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Tab Atkins Jr. tabatkins

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XML-in-KDL (XiK)

This specification describes a canonical way to losslessly encode XML in KDL. While this isn't a very useful thing to want to do on its own, it's occasionally useful when using a KDL toolchain while speaking with an XML-consuming or -emitting service.

This is version 1.0.0 of XiK.

XML-in-KDL (XiK from now on) is a kdl microsyntax for losslessly encoding XML into a KDL document. XML and KDL, luckily, have very similar data models (KDL is almost a superset of XML), so it's quite straightforward to encode most XML documents into KDL.

XML has four types of nodes, corresponding to certain KDL constructs:

tabatkins /
Last active Jul 18, 2021
JSON-in-KDL specification


This specification describes a canonical way to losslessly encode JSON in KDL. While this isn't a very useful thing to want to do on its own, it's occasionally useful when using a KDL toolchain while speaking with a JSON-consuming or -emitting service.

JSON-in-KDL (JiK from now on) is a kdl microsyntax consisting of three types of nodes:

  • literal nodes, with _ as the nodename
  • array nodes, with array as the nodename
  • dict nodes, with dict as the nodename
tabatkins / hatetris.js
Created May 21, 2021
Unobfuscated version of HATETRIS's default AI
View hatetris.js
function construct(getNextStates) {
return function ai(currentState) {
const pieces = [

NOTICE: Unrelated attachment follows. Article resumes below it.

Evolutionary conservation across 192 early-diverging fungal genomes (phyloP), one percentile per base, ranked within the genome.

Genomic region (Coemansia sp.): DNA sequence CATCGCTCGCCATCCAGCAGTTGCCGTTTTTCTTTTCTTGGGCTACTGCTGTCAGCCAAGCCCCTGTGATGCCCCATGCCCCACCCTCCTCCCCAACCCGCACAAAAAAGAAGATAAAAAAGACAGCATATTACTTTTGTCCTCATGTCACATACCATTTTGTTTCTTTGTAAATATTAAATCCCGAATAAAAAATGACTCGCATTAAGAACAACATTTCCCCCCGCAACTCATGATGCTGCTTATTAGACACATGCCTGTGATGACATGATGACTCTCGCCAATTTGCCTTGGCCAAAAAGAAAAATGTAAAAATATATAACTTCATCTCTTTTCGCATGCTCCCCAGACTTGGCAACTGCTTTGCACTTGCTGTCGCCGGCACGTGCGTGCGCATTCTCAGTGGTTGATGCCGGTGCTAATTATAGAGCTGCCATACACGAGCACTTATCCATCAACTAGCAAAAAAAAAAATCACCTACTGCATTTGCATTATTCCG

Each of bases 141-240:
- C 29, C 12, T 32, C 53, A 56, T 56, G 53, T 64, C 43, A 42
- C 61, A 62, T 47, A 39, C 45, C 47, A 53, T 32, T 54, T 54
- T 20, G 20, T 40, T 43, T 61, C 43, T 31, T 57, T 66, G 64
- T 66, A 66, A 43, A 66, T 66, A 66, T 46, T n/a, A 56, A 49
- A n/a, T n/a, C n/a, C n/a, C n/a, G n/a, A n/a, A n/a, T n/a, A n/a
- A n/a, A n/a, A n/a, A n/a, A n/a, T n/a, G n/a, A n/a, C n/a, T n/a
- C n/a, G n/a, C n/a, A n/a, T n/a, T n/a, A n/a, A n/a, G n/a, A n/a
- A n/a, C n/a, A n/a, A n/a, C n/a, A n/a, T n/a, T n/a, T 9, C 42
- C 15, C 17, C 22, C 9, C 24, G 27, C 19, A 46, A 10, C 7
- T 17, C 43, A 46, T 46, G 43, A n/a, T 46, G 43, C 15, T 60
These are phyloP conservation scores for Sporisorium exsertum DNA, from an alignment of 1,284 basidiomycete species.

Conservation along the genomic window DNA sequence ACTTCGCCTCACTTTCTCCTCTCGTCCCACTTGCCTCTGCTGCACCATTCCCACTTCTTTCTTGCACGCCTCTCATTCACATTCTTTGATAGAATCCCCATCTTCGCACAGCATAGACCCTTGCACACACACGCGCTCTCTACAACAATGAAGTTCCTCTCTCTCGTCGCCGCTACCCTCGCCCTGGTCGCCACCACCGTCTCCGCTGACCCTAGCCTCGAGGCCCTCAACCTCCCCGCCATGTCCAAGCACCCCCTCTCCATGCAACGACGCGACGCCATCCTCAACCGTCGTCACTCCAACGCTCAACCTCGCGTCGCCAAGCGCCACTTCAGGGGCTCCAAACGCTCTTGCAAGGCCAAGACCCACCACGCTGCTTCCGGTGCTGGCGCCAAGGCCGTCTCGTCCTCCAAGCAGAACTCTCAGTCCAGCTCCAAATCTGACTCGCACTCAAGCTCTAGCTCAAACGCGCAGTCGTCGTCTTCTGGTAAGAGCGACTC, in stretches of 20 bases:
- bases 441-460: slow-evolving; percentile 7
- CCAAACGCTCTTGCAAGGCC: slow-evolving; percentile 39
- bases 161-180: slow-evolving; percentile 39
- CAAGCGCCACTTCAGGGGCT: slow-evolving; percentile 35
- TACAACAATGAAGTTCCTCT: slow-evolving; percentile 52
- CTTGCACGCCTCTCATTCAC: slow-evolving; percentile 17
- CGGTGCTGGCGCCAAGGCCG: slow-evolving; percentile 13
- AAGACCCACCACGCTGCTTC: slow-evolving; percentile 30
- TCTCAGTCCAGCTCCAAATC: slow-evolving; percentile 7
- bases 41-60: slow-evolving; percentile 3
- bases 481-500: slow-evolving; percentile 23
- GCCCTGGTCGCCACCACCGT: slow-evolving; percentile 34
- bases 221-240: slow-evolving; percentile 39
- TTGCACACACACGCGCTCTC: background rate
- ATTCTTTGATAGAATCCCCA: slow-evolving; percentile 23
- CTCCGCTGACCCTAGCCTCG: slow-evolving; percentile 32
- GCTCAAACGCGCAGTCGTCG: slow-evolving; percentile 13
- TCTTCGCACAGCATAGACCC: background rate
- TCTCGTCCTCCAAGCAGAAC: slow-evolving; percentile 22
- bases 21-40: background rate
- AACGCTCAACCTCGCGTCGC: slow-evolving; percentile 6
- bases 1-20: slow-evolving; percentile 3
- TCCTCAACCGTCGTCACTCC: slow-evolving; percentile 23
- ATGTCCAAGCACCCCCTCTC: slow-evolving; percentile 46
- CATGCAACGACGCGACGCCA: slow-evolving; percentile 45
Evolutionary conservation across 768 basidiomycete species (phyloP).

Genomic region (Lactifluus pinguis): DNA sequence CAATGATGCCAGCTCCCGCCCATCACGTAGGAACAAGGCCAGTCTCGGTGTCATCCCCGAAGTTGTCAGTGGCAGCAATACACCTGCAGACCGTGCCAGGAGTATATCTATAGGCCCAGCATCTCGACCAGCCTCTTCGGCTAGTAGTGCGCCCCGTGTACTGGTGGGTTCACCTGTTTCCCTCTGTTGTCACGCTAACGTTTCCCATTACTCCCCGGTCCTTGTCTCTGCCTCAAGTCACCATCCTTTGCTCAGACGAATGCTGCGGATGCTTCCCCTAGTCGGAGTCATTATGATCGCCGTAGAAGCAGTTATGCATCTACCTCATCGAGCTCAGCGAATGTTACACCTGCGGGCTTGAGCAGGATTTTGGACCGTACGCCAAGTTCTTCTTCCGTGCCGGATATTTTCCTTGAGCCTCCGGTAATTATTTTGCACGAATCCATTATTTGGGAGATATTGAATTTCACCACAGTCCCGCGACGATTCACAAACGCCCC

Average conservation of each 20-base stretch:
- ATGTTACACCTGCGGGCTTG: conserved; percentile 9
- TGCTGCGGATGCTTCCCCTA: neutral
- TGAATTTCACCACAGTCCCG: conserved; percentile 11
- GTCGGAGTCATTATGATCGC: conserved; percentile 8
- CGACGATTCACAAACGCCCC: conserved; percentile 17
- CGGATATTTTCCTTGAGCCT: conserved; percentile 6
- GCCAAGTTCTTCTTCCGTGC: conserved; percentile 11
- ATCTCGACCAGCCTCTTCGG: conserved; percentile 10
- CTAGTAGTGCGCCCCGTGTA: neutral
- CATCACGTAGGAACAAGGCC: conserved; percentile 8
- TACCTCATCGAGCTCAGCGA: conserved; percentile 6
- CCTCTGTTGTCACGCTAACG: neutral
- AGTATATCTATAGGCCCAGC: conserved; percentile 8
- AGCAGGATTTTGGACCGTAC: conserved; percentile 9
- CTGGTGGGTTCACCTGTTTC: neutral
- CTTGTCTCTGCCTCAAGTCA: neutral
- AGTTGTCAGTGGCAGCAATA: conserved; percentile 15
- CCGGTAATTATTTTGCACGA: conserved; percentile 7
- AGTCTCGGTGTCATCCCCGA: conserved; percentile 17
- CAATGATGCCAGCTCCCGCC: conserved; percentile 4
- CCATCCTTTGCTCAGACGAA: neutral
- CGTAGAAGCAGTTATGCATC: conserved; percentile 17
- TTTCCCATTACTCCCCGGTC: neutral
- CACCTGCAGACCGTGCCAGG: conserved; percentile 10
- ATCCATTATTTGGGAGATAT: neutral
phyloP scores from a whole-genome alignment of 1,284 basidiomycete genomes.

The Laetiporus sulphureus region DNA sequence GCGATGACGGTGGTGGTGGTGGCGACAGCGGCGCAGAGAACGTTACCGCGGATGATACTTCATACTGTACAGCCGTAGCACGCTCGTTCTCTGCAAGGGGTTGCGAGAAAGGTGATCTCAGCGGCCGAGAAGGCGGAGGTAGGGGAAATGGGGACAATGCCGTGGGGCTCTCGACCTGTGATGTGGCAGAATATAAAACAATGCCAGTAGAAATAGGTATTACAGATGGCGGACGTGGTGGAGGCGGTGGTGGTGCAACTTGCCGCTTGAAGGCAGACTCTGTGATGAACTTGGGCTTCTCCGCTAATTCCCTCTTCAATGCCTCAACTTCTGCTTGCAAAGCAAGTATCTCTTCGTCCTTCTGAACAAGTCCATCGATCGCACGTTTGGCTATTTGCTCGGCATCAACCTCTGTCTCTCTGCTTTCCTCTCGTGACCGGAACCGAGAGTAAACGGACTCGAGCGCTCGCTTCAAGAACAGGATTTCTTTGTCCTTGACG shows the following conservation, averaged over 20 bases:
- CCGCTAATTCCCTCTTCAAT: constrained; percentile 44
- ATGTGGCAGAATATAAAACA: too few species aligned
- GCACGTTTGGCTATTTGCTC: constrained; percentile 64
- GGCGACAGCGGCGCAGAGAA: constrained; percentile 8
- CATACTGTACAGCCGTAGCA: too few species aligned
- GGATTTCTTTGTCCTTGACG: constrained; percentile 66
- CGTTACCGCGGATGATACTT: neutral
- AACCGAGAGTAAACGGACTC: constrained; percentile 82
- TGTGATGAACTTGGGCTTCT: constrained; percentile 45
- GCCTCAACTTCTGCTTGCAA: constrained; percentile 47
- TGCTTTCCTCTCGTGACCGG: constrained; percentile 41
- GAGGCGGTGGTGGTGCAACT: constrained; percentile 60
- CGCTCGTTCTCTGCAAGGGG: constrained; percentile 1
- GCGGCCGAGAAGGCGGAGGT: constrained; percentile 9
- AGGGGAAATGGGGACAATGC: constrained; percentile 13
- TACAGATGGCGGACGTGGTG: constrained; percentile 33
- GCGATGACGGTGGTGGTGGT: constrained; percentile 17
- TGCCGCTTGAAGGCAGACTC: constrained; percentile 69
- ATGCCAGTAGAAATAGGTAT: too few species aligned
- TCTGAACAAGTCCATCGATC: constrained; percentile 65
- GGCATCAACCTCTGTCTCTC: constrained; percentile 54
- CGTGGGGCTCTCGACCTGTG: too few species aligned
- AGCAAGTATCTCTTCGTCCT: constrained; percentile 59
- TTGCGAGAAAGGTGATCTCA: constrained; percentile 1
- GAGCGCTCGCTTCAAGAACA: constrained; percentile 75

{name:"S", annoyance:7},
{name:"Z", annoyance:6},
{name:"O", annoyance:5},
{name:"I", annoyance:4},
{name:"L", annoyance:3},
{name:"J", annoyance:2},
{name:"T", annoyance:1},
tabatkins /
Last active Mar 24, 2021
Pipeline notes

Real world use-case: someone asking for Object.values()/etc to be installed as Symbol-keyed properties on Object.prototype, so they can have method chains working on arrays/iterators that produce an Object at some intermediate point, without having to go back and wrap an entire chunk of the method chain in a big wrapping Object.values().

That is, they're prefer not to have to write this code:

const x = Object.values(array.filter(x=>x).map(x=>f(x)).reduce(intoObjectSomehow)).map(y=>g(y))
View gist:a29f71075d0b31e014978983beb0078e
There's a reason people don't like to write HTML tables,
and it's because they don't write good HTML in the first place.
Case in point, taken from a spec I'm editting right this moment:
<table id="distinguishable-table" class="matrix data complex">
<th class="corner"></th>
tabatkins /
Last active Sep 16, 2021
Comparing the three pipeline proposals

We've been deadlocked for a while on the pipeline operator proposal, for a few reasons. Partially it's just low implementor interest, as this is fundamentally just syntactic sugar, but also because there are three competing proposals and the proponents of each haven't been convinced by the others yet.

In this essay I hope to briefly outline the problem space, summarize the three proposals, and talk about what's gained/lost by each of them. (Spoiler: they're all nearly identical; we're arguing over very small potatoes.)

tabatkins /
Last active Mar 16, 2021
Comparing Python's match statement with mine
tabatkins /
Last active Feb 4, 2021
Somewhat sorted list of apprentice weapon properties

Masterwork Properties

Masterwork properties can be applied to any masterwork weapon or suit of armor, provided you can spare the time and gold cost required to apply it. Each property entry details the property’s level and the type of equipment it can be applied to.

Unless otherwise noted, a piece of gear cannot have the same property more than once; for example, you cannot


Core Proposal real-world examples

Living Document. J. S. Choi, 2018-12.

WHATWG Fetch Standard

The [WHATWG Fetch Standard][] contains several examples of using the DOM fetch function, resolving its promises into values, then processing the values in various ways. These examples may become more easily readable with smart pipelines.